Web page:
Sunday, May 11, 2008

Going through the Motions - Gunsmith Cats Burst

I'm gonna start this with a bit of personal history. I was reintroduced to Japanese Animation in the mid-90's (I had always known about it,. My parents video store always had some form of Japanese animation, usually in the form of kids movies or a dubbed series). A coworker at the video store was a fan, and I happened to be at the store when his newest Laserdisc copy of a series came in. The show was called "Gunsmith Cats". I asked him about it and he ended up letting me borrow the disc (what is it about japanese anime fans that makes them so eager to pull others into the fold). Well, I was impressed with the episode I saw. Its slick animation captured the look and feel of an 80's action flick. Our leads were a team of female bounty hunters and the story was their little mix-up with a gunrunner and a sleazy ATF agent. The show was action packed, the girls were tough and there were even a few laughs to be had.

A few years later I was deep into Japanese animation and retained a soft spot for "Gunsmith Cats". I found out that it started life as a Japanese comic book and as luck would have it, the series was being released in the US. Our video store wasn't far from a comic/hobby shop, so I went down there to see if they had it - they did. I was hooked again. The comic was edgier, sexier, and each new story line was better than the last. The creator Kenichi Sonada was obsessed with guns, 70's cars and tough girls. It was a mix that worked well, and once he threw in some nasty villains it was great. I ended up following the series all the way through it's initial run. Sonada left "Gunsmith Cats" to work on a sci-fi comic for a few years and I lost touch with the world of Japanese comics and animation.

Late last year I saw that some new "Gunsmith Cats" comics were being released. I went to my old comic shelf and picked up some of the books I remembered enjoying. I was surprised how well they still held up. The fast paced action, and tight story telling was just as exciting as ever, so I ordered the new series, (Gunsmith Cats: Burst) and waited.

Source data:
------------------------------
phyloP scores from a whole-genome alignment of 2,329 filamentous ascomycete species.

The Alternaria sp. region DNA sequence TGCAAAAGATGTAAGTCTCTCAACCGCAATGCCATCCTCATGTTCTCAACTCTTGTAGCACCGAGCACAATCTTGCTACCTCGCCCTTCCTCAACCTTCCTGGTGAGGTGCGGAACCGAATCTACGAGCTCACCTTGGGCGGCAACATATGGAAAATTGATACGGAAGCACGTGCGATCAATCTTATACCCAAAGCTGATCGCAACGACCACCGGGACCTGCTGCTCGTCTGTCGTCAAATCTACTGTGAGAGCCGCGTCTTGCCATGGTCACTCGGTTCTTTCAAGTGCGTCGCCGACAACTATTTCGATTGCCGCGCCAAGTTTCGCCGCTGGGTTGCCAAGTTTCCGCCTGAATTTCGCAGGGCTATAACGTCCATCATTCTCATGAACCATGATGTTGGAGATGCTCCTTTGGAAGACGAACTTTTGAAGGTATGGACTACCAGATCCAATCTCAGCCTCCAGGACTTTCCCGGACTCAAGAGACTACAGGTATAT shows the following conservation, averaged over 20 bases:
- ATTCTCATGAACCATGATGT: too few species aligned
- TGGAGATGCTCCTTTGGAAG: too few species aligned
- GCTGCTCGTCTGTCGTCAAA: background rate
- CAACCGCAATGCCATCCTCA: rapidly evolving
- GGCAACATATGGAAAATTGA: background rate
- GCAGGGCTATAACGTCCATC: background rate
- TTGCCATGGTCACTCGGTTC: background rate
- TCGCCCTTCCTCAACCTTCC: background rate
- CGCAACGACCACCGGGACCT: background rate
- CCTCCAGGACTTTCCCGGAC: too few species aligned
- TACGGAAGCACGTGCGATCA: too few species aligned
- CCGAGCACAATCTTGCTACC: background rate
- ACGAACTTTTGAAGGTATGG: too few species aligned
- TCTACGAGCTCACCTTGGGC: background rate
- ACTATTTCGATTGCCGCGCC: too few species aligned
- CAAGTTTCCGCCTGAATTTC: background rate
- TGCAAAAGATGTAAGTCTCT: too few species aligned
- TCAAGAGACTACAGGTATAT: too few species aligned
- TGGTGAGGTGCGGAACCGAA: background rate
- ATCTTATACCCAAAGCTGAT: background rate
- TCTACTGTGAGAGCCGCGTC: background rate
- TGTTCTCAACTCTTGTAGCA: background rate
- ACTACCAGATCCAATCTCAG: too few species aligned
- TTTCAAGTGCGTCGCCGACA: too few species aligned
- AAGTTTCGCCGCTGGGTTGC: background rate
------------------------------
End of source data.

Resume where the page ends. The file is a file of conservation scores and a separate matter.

When I got the new books I found myself more disappointed with each page. The art wasn't as detailed, the stories were stale and my favorite characters were almost relegated to supporting roles. What happened?

I did some research and found out that even though the "Gunsmith Cats" series was very popular in Japan and a good seller in the US, Sonoda was getting bored with the series by the end of it's 90's run. Turned out he had more fun with his sci-fi series. I suspect he was pressured to come back to the "Gunsmith Cats" universe but his heart wasn't really in it. You can tell.

I put myself in his position. What happens when characters you create and love start to become stale or boring? Worse, what happens when you complete the story you want to tell with those characters, but your fans want more. Do you suck it up and make new but sub-par stories, or do you stick to your guns and say, "I'm done with those stories. I'm gonna work on something new." It's tough to say, especially if you make your living writing stories.

What would you do in that situation? Is there a way to keep old characters fresh? have you had a experience where a series you love starts to feel like it's going through the motions?

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